Toni Dean tells Age Immaterial her story…
When will it change? I am now 53; I had four children between 1983 and 2000.  My eldest daughter is now 30, my twin sons are just reaching 21 and my youngest son is fast approaching 13. It’s not been easy; I have tried everything to support my family; working unsociable hours for low-paid work, part-time work, child minders, and nurseries and later, where available, after-school care.  There has never been a satisfactory outcome; it has been a continual plate spinning exercise, having to choose what support option to take up dependent on the type of work I chose. In the end it was just about getting through day by day, dealing with the here and now, muddling along just to try to generate some secondary income as we were a large family. But often the costs of childcare negated the little I managed to earn. I feel I have compromised my options in terms of work and have limited my choices due to my inability to build up work experience over time.

30 years later – my daughter, who is now a teacher and a mother, is dealing with the very same issues that I had to when she was a child. Of course I am still facing these challenges as my youngest is only 12, we both struggle to balancing work and childcare and we rely heavily on family for that support.

This is the key challenge that women have to contend with once they have taken the step to have a child. There is an expectation and a pressure that women will return to work but no adequate and affordable childcare for us to access.
When are we as a country going to tackle this issue properly?
We have a fractured system with a mixture of being able to claim some state funding if entitled with some support through vouchers if you have a job. None of it is adequate, accessible or affordable.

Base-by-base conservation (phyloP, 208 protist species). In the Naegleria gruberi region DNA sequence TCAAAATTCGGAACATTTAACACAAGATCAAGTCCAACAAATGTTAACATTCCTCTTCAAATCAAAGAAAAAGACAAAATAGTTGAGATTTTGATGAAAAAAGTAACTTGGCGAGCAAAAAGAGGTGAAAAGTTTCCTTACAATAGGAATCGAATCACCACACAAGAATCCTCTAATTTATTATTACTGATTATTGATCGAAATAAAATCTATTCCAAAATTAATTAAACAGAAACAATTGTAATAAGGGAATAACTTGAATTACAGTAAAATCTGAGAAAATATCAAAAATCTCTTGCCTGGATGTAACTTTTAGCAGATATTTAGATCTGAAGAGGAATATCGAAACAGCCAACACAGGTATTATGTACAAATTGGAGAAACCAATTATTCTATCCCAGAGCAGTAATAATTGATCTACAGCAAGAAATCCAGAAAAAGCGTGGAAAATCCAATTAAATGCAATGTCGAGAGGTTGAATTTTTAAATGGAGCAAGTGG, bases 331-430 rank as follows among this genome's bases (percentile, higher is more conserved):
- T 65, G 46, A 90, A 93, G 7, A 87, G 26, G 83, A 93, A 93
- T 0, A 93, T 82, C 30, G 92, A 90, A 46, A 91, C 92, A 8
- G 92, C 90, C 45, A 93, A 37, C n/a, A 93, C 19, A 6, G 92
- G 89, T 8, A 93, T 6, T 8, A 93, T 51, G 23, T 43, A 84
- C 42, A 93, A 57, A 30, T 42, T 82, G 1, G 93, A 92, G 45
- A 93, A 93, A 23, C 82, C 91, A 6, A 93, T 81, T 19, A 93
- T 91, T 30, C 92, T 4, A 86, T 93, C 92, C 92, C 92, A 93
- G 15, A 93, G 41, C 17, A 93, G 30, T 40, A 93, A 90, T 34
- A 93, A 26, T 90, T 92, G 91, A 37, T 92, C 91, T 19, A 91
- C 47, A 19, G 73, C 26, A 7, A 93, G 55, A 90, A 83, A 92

Over the years I have continually compromised my work choices to fit in with my childcare responsibilities much like many other women in the UK.  We limit our choices, but the need for extra money to be brought into the household is the driver.

For the last 5 and a half years I have worked for a trade union and received excellent training courses and educational support which has led to me to attempt to study for a degree. It may be too late for me now to develop a career but if there had been appropriate standardised nursery care and wraparound after school care – I would have been able to go for positions that offered more responsibility and with it options to develop a career.

We need government to take action and change the outcomes here – we need a standardised child care system that can be accessed by all, with a graduated cost according to earnings.  We aren’t going to change the basic facts of life, women still generally hold the primary responsibility for childcare but I can look back over three decades and have not seen this issue dealt with either effectively or appropriately by any government to date – it is now time it was.

Toni Dean is a working mother, grandmother, Ruskin student, trade unionist and Labour Party activist.

Posted on March 10th, 2013 by Toni Dean filed under: Blog, Work

2 Responses to Women, Children and Work – When is it going to Change?

  1. Comment made by Angela Thorogood on Mar 15th 2013 at 10:48 am:

    Hi Toni,

    I will be 53 next month and completely understand where you are coming from as my experiences are very similar. For the past ten years I have been a part time student at the University of Bedfordshire and I have just started my PhD journey. I am interested in working women’s experiences of the menopause. Would you allow me to contact your directly through email possibly?

    Angela Thorogood

  2. Comment made by Toni on Mar 15th 2013 at 11:56 am:

    Hi Angela thank you for your comment – I would be happy to talk with you let’s liaise via email through tuc – best regards Toni